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We're closed 20, 25 and 26 Dec. Our Puppet Theatre is being refurbished from 16 to 18 Dec.

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Scitech

Pom Pom Catapult

Make this simple pom-pom catapult – then think, tweak, test and refine to improve the design.

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How does it work?

Catapults work by converting energy from one type to another and transferring this from object to object.

This simple pom-pom catapult uses elastic potential energy stored in a wooden stick as you bend it. When you let go, this stored energy is released, converted into kinetic energy. The kinetic energy is transferred to the missile (the launched pom-pom!), which then flies through the air.

 

What you’ll need

  • 6 or more pop-sticks
  • 5 or more elastic bands
  • 1 plastic spoon
  • A pom-pom or ball of paper.

 

What you’ll do

  • Stack 4 or more pop-sticks together and join them with an elastic band at each end.
  • Take 2 more pop-sticks and join them together at one end, creating a ‘V’ shape.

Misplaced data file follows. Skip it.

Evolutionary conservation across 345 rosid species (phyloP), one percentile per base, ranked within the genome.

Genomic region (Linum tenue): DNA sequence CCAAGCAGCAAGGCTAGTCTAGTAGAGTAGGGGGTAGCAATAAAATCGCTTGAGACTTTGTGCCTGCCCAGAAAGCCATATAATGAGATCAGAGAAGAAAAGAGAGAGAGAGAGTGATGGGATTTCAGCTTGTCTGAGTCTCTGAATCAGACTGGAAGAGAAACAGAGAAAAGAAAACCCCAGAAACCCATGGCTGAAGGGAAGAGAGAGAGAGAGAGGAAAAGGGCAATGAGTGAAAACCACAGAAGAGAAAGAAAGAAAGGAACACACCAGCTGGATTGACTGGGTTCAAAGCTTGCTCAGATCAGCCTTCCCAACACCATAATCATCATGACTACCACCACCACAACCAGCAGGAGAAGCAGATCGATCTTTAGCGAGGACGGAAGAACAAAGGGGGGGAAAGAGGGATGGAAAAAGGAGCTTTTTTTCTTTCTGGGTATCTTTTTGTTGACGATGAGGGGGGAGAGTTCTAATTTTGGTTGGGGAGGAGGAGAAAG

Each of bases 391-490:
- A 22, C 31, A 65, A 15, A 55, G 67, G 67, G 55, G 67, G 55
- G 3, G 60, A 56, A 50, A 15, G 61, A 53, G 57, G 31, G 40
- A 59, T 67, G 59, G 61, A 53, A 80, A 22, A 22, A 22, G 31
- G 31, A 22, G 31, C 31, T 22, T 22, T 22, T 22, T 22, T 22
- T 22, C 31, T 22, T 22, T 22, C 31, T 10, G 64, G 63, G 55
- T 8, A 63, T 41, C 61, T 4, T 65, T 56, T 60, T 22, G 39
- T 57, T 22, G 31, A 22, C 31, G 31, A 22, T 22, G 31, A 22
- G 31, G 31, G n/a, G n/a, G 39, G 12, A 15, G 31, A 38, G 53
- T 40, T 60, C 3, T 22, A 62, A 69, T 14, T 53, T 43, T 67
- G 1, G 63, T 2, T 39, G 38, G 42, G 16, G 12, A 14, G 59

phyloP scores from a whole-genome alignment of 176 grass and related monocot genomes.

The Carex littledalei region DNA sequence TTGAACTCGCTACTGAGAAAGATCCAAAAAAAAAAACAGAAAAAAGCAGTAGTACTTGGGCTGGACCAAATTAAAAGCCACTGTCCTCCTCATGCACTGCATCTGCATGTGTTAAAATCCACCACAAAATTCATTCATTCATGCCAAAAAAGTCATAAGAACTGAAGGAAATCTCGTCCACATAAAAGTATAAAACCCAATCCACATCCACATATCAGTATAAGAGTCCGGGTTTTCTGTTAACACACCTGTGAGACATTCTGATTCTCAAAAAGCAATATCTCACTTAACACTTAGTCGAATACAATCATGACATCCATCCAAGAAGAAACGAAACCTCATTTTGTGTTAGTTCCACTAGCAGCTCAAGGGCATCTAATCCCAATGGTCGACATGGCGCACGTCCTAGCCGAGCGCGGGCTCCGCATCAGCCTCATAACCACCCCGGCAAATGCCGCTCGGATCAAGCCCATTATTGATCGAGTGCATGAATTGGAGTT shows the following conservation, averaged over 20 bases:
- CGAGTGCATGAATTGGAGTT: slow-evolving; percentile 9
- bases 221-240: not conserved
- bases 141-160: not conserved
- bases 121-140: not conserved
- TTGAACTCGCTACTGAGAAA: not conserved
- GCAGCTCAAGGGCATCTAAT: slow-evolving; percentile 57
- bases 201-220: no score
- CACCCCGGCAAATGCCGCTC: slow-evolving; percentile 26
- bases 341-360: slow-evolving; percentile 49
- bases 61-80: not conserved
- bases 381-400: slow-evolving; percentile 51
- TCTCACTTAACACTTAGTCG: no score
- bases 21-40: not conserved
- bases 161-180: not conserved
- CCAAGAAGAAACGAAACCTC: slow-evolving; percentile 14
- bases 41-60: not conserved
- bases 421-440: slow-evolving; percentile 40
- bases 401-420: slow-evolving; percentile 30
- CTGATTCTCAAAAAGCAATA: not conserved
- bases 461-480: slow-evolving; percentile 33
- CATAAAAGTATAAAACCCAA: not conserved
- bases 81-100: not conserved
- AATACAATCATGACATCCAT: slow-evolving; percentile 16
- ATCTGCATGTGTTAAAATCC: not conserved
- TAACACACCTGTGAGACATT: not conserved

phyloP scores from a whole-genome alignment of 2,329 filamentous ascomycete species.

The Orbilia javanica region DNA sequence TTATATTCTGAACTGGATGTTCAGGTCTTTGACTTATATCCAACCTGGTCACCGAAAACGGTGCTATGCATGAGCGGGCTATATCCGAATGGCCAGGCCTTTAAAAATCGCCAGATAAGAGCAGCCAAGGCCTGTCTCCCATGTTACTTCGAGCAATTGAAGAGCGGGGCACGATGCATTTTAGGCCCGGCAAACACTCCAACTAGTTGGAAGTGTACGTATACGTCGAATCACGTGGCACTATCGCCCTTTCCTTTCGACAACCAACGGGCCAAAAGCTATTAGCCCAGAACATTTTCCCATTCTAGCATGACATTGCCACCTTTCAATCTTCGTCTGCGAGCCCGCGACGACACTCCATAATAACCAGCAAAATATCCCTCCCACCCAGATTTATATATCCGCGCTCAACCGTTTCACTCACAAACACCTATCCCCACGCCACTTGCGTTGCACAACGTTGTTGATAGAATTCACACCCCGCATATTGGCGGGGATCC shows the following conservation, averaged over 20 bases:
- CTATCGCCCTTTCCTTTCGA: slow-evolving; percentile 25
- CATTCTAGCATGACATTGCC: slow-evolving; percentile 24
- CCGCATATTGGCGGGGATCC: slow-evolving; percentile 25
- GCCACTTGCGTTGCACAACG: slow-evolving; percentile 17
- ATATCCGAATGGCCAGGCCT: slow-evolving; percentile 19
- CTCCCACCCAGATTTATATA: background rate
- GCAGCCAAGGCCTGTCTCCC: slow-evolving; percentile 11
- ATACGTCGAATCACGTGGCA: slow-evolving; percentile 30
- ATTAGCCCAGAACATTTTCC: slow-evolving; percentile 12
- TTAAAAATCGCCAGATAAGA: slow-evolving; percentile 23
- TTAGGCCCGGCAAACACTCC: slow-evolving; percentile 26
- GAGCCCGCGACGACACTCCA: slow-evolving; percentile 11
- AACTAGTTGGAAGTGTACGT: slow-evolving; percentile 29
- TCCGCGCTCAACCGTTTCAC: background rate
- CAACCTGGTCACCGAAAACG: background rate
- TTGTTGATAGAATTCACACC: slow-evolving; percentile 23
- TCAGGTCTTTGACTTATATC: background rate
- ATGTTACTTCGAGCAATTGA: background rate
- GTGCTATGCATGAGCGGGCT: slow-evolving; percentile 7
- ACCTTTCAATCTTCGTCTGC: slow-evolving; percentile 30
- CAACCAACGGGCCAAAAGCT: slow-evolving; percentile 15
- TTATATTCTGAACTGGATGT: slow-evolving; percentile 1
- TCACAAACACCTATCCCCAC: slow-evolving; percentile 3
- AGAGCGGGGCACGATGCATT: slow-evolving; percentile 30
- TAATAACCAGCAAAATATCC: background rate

• Place the 2 pop-sticks on top of the 4 stacked pop-sticks, like a plus sign.
  • Strengthen the centre of your catapult using an elastic band to hold the pop-sticks in place.
  • Attach a spoon to the top pop-stick to hold your pom-pom projectile.
  • Place the pom-pom in the spoon, pull it back, and watch it fly!

 

Refine your design

Now it’s time to tinker and try to refine the design.

  • Try moving the 4 pop-sticks closer to the end.
  • Add more pop-sticks to the stack of 4.
  • Make the pop-stick holding the spoon longer.
  • What works best? What happened to the pompom? Did it fly? Did it go high or low? Where did it land?
  • You can also set up targets such as a group of cups to test accuracy as well as distance.

 

For an extra challenge

  • What do you expect will happen when you push the projectile farther down? Will this make it fly higher, farther, both? Will it take the same path and go faster?
  • Does your pom-pom land farther or nearer when you push a lot compared to a little?
  • In which scenario did you have to exert more effort/work? When you pushed a little or a lot?
  • Did you get similar results with each variation? Is what you observed what you expected?
    Can you explain why?
  • How did your changes affect the pom-pom’s flight path?

 

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